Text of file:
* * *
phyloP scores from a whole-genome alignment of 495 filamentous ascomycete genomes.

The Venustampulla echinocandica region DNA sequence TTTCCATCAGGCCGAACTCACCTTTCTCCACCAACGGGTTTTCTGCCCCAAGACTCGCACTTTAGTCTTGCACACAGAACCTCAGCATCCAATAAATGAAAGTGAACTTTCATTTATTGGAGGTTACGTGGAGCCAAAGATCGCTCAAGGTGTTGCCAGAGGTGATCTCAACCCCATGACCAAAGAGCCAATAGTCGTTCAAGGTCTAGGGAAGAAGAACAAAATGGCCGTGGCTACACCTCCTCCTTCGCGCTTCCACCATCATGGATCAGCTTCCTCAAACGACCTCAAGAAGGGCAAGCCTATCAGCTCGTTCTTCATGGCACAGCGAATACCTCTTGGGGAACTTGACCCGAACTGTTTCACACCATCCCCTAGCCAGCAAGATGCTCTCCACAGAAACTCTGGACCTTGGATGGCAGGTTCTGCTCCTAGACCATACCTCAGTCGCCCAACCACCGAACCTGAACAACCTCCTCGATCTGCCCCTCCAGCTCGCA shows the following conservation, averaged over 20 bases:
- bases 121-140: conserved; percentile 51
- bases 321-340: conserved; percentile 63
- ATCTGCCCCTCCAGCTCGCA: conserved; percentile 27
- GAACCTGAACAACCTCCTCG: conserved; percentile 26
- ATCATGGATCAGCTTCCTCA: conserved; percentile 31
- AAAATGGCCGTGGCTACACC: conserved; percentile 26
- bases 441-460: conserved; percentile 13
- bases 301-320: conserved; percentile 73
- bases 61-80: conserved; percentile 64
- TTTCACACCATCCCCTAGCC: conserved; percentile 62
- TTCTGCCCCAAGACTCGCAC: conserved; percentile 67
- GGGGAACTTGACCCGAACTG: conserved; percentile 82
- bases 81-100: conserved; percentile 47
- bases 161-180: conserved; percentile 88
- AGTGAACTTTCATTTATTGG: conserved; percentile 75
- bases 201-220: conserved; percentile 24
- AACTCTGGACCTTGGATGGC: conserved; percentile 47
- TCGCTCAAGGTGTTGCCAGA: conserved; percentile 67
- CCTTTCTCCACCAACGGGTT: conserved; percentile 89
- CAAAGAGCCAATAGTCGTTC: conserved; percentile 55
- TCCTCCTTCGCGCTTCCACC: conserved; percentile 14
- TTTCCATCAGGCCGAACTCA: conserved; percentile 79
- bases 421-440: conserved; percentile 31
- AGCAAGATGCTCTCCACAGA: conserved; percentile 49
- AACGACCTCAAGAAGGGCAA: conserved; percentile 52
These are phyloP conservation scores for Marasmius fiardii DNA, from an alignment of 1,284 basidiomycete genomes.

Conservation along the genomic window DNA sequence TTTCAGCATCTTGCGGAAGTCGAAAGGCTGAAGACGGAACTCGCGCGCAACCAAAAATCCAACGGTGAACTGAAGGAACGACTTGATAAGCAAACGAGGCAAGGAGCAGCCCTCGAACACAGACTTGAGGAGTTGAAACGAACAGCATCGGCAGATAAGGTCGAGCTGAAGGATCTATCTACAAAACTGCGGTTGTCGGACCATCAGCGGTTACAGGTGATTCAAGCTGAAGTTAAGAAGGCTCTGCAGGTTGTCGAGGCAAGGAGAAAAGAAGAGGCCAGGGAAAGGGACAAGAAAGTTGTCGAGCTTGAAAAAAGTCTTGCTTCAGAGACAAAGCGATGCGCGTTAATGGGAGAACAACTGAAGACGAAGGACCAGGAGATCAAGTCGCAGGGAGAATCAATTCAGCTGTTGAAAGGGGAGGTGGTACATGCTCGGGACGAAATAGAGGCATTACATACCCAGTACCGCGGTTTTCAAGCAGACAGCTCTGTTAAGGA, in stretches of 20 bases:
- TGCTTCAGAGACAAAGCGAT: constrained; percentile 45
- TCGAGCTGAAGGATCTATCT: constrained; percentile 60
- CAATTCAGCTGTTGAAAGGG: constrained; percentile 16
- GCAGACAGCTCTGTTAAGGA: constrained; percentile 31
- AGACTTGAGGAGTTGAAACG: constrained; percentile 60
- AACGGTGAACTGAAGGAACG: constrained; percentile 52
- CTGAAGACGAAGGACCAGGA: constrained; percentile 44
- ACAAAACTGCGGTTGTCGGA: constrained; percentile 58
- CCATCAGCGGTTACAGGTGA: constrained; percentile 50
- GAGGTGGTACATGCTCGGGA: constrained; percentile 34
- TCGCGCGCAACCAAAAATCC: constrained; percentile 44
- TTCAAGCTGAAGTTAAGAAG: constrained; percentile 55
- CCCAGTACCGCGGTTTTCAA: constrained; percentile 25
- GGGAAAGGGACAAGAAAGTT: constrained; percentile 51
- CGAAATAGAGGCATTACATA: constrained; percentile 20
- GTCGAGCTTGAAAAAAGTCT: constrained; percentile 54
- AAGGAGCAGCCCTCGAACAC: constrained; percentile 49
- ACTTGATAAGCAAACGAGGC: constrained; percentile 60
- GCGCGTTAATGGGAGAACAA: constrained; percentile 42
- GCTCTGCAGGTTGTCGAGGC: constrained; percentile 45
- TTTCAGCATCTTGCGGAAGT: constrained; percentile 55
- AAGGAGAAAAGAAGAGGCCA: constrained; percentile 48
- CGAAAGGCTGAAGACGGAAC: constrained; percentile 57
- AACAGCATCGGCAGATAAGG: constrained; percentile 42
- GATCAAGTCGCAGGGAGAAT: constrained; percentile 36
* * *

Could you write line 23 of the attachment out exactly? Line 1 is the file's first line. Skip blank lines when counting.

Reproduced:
- TCCTCCTTCGCGCTTCCACC: conserved; percentile 14